Reducing subsidies for gasoline can lead to severe inflation in Iran

Reducing subsidies for gasoline can lead to severe inflation in Iran

Azerbaijan, Baku, Dec. 23 /Trend, T.Konyayeva/

The experts consider necessary the recent decision by the Iranian government to reduce government subsidies to the population, but a belated decision that should be implemented in conjunction with other strategies.

"Subsidies for many items including gasoline, gas oil, electricity, and food items have been a burden on the Iranian economy, Kamran Dadkhah, a Professor at Northeastern University, USA, wrote in e-mail to Trend. For long, the governments have talked about removing or modifying them, but have failed to act despite for the long run health of the economy, their removal is imperative".

The announcement to reduce state subsidies for the Iranian public was made on Dec. 19, implying that there will be a fourfold increase in petrol costs and cuts in the discounts on food prices.

Roughly 60 liters of gasoline at a subsidized price equivalent to 40 U.S. cents per liter will be allocated for every car in Iran monthly in the coming year, with the fuel cost about 1,000 riyals (10 cents) per liter in the previous years. This price was maintained for the first 60 liters purchased per month and then witnessed an increase

According to the website of the Iranian Oil Ministry, gasoline consumption declined by 16.6 percent on the first day after the prices increased. On Sunday, gasoline consumption amounted to 53.3 million liters, which was 10.6 million liters less than the previous figure.

According to Dadkhah, the government policy is a correct one, but there are a number of factors that have made the decision troublesome.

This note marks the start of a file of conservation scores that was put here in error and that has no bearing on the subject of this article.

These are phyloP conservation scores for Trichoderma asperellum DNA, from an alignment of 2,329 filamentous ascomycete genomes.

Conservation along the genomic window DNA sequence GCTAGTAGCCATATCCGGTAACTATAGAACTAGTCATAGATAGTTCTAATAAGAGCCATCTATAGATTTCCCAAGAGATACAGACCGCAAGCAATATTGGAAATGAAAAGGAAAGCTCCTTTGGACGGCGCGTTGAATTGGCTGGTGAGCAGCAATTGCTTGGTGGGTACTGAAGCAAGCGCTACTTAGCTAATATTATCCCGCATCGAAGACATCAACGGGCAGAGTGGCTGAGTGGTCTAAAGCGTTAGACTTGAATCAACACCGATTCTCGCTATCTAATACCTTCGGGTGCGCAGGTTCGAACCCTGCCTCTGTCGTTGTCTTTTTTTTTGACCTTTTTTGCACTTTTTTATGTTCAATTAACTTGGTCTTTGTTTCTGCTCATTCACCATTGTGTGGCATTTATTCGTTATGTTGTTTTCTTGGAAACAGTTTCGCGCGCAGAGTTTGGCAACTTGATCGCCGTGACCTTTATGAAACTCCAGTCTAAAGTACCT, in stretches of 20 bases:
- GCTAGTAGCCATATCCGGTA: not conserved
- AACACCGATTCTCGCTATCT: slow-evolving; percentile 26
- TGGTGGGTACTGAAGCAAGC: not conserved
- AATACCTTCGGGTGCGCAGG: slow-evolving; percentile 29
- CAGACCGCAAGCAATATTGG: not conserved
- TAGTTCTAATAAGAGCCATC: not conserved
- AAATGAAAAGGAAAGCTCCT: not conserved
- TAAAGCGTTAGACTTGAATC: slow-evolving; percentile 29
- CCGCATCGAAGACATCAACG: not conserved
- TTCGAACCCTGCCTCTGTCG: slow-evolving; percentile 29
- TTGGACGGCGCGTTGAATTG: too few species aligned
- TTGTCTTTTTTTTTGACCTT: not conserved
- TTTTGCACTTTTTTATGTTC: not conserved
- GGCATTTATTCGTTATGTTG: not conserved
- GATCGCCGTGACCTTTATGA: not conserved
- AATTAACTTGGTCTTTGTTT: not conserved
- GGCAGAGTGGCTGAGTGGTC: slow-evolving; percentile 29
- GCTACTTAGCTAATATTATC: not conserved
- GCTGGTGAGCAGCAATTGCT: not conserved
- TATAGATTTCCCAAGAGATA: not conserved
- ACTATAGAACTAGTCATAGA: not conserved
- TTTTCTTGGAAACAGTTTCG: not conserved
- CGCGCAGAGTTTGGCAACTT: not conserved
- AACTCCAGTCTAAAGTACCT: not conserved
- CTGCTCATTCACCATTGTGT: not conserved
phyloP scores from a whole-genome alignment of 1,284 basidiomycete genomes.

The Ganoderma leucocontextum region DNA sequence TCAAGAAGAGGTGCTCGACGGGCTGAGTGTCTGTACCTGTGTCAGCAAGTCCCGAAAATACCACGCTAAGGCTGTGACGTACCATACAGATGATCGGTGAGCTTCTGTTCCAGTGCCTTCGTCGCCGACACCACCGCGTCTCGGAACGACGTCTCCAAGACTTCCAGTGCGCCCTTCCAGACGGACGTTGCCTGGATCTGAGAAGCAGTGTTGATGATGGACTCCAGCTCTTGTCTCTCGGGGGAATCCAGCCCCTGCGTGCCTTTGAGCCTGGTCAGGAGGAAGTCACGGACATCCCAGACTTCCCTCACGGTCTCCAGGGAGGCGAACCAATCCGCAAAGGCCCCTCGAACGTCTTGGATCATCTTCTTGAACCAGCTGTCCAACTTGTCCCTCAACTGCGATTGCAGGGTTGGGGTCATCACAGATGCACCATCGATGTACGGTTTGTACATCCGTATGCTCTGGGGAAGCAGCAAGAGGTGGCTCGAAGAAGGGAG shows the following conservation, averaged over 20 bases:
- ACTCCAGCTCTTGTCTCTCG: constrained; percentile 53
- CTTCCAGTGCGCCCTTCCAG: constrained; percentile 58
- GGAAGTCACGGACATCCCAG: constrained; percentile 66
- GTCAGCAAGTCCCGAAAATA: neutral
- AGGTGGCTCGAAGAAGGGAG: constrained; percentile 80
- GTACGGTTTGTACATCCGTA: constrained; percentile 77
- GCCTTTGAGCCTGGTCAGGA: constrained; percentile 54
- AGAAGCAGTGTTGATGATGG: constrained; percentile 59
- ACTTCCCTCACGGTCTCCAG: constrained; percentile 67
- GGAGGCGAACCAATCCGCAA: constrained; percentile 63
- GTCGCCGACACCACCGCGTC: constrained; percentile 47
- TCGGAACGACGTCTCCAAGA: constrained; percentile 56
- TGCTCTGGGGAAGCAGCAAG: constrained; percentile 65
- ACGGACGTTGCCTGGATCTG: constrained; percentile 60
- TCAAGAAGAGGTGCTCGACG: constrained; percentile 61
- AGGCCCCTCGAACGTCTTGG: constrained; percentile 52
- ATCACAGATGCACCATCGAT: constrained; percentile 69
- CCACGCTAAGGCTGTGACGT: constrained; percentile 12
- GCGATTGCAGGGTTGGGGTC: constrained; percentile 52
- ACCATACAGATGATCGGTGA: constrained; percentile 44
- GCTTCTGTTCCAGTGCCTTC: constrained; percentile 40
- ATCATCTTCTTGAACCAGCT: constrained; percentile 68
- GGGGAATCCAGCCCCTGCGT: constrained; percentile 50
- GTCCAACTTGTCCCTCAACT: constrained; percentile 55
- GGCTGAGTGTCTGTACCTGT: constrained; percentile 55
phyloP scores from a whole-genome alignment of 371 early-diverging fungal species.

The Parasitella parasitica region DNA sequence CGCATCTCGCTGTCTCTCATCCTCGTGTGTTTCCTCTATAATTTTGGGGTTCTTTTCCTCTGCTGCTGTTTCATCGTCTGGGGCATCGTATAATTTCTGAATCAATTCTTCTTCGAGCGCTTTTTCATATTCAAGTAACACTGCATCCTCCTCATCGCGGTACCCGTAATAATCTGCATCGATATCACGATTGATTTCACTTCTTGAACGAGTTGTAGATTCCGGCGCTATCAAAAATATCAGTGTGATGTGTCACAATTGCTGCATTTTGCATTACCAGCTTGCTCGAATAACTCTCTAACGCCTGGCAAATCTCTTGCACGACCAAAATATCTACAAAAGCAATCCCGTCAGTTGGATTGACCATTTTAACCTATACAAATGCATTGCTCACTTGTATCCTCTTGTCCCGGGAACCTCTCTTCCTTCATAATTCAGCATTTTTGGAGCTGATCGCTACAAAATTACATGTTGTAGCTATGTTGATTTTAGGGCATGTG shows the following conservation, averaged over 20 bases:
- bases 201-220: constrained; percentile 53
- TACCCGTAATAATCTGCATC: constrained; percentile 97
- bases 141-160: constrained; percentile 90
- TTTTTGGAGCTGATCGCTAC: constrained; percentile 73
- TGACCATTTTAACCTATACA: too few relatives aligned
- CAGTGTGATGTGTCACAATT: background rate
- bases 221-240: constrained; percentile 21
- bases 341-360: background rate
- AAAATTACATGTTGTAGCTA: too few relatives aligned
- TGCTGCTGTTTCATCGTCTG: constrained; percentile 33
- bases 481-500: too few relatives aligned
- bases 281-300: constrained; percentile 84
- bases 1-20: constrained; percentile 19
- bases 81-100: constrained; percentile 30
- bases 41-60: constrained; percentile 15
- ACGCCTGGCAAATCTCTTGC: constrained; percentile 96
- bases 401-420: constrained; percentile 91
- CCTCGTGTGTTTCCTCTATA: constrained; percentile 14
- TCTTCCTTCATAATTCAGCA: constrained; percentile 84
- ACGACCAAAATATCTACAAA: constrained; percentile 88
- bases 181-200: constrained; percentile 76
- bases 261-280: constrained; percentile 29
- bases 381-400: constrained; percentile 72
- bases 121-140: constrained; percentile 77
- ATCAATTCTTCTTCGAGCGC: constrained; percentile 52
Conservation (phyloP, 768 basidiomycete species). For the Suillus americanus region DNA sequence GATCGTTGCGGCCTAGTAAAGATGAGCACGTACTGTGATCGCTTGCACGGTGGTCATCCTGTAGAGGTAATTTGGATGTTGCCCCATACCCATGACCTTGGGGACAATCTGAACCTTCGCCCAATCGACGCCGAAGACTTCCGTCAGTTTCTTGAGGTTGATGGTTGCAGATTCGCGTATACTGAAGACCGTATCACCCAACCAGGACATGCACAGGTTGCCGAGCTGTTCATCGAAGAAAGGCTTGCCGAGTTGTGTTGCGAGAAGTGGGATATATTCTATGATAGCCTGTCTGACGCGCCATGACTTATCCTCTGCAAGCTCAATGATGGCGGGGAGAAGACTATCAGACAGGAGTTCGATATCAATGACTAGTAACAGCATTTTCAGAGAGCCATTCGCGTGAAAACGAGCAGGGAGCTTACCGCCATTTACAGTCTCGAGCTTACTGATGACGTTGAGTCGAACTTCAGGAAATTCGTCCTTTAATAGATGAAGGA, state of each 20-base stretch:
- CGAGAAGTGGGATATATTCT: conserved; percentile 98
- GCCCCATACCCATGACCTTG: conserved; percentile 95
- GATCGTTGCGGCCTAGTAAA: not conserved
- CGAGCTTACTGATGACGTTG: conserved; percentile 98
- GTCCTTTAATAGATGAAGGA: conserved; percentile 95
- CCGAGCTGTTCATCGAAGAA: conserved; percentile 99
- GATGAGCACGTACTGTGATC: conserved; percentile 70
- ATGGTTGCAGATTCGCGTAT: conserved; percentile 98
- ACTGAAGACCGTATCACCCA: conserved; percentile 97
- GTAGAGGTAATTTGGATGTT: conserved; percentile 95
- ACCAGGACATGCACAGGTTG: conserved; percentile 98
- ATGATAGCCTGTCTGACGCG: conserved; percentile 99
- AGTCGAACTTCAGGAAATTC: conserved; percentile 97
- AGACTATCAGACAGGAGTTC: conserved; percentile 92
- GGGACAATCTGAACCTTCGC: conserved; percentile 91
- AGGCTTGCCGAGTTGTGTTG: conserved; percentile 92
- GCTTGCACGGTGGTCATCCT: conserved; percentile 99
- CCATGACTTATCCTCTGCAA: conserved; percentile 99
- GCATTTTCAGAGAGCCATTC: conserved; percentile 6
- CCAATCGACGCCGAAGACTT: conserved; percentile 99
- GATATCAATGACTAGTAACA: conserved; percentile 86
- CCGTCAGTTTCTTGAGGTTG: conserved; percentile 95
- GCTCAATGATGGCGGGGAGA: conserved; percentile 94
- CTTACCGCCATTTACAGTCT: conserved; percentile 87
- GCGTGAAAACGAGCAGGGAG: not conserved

"First, the subsidies have been in place for too long. They could have been removed much easier during previous administrations of Hashemi Rafsanjani and Khatami. As time has passed the gaps between official (subsidized) prices and market (or international) prices have widened. Thus, the adjustment has become harder," he said.

Dadkhah described international sanctions against Iran as the second reason.

"These sanctions have increased the cost of doing business for Iranian government, businesses, and producers by up to 30 percent," he said.

In early June, the UN Security Council (SC) has adopted a resolution enacting new sanctions against Iran because of its refusal to stop enriching uranium. Later, the U.S. Congress adopted unilateral sanctions against Iran, and in July, the meeting of the EU foreign ministers in Luxembourg also endorsed the imposition of additional sanctions, aimed primarily against the banking, financial and energy sectors of Iran. 

Restrictions imposed by the EU include the ban on the sale of equipment, technologies and services to Iran's energy sector. The same measures also fall on oil refining industries. Also new investment in Iran's energy sector was prohibited.

Dadkhah believes that the government has been cognizant of the difficulties and fearful of social unrest, and that is why the onset of the policy has been delayed.

"Now the government has taken certain precautions: it has built stockpiles of items it is predicting that people will try to hoard; has warned the suppliers not to raise their prices precipitously; and has ordered extra security forces to the streets," he said.

These precautions, in the short run, would forestall sharp rise in the prices and prevent any rioting, Dadkhah said. "But sooner or later there will be increase in prices of all goods and services, he said. - Since fuel, energy, and transport are essential in the production and distribution of goods and services, the rise in prices would be widespread and severe."

Energy consumption in Iran over the past 10 years has almost doubled. According to data provided by BP, in 1998 the daily oil consumption in Iran amounted to 1.194 million barrels, while in 2008 this figure had risen almost 45 percent - to 1.730 million barrels per day.
At the same time, gas consumption in 2008 reached 117.6 billion cubic meters (per year) compared with 51.8 billion cubic meters in 1998.